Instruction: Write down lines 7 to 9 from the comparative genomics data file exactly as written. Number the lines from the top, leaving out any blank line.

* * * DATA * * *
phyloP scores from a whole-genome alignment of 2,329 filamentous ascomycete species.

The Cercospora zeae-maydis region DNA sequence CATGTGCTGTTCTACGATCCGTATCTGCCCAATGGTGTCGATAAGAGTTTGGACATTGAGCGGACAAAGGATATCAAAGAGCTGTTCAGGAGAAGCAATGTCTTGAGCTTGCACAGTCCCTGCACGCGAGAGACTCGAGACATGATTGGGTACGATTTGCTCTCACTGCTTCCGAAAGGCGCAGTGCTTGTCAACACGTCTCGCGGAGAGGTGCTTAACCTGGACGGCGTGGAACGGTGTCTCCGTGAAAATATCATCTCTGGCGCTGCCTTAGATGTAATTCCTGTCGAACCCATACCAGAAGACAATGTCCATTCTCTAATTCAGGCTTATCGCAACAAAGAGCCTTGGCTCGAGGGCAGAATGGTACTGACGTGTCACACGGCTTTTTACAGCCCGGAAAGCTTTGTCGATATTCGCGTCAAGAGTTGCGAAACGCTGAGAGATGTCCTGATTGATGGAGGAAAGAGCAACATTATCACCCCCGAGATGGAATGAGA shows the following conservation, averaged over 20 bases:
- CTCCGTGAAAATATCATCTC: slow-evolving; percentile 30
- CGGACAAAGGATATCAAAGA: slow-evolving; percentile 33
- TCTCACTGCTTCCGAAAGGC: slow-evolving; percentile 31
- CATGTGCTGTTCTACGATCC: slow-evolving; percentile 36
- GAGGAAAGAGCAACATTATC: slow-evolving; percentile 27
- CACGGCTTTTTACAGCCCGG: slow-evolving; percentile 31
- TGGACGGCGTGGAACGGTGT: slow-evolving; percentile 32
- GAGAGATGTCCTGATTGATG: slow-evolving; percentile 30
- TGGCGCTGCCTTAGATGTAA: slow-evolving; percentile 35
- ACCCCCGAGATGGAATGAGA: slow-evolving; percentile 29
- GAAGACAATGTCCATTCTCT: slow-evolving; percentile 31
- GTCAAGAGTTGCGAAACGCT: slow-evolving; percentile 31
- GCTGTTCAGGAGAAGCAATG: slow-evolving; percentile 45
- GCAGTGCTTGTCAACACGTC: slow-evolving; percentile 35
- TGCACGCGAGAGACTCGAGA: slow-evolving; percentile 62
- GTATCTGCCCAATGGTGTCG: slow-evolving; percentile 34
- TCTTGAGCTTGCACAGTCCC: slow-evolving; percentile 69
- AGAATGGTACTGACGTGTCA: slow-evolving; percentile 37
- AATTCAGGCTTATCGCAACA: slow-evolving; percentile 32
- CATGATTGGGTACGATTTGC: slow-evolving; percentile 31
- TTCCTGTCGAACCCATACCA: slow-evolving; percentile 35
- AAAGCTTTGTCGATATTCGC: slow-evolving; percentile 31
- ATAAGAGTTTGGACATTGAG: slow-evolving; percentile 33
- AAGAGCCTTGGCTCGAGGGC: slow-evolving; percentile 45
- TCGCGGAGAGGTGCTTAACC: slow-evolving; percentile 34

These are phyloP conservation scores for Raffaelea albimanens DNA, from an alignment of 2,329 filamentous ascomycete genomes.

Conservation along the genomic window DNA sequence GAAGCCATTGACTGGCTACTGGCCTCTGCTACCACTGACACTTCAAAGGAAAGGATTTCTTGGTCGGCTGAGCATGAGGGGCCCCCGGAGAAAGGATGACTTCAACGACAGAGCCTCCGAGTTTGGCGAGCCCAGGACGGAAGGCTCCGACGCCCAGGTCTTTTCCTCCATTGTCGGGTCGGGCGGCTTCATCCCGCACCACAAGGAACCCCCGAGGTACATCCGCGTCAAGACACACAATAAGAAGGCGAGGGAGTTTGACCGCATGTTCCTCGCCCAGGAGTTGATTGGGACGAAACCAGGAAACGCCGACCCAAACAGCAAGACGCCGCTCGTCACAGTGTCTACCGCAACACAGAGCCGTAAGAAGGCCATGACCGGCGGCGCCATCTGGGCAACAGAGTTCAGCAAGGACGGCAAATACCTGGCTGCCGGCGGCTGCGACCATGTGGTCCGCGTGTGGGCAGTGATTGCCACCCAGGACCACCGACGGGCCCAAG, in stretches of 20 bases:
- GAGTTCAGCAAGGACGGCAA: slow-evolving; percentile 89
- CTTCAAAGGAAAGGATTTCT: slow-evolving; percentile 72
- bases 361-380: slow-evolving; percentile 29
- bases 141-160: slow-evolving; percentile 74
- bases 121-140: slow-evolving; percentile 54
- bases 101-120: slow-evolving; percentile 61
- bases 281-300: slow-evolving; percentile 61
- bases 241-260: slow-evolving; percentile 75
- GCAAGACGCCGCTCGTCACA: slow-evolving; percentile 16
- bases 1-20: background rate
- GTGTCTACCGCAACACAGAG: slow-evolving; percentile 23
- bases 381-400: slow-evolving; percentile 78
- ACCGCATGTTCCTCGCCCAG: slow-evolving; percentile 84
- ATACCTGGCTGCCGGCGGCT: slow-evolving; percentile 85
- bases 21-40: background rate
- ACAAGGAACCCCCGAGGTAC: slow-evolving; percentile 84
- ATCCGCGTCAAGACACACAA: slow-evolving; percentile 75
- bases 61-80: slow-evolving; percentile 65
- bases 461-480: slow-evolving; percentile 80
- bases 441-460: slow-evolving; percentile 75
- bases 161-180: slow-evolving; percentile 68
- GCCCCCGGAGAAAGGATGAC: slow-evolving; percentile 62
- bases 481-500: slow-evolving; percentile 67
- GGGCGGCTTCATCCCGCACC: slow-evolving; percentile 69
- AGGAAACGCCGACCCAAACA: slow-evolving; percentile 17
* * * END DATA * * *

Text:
- GAGGAAAGAGCAACATTATC: slow-evolving; percentile 27
- CACGGCTTTTTACAGCCCGG: slow-evolving; percentile 31
- TGGACGGCGTGGAACGGTGT: slow-evolving; percentile 32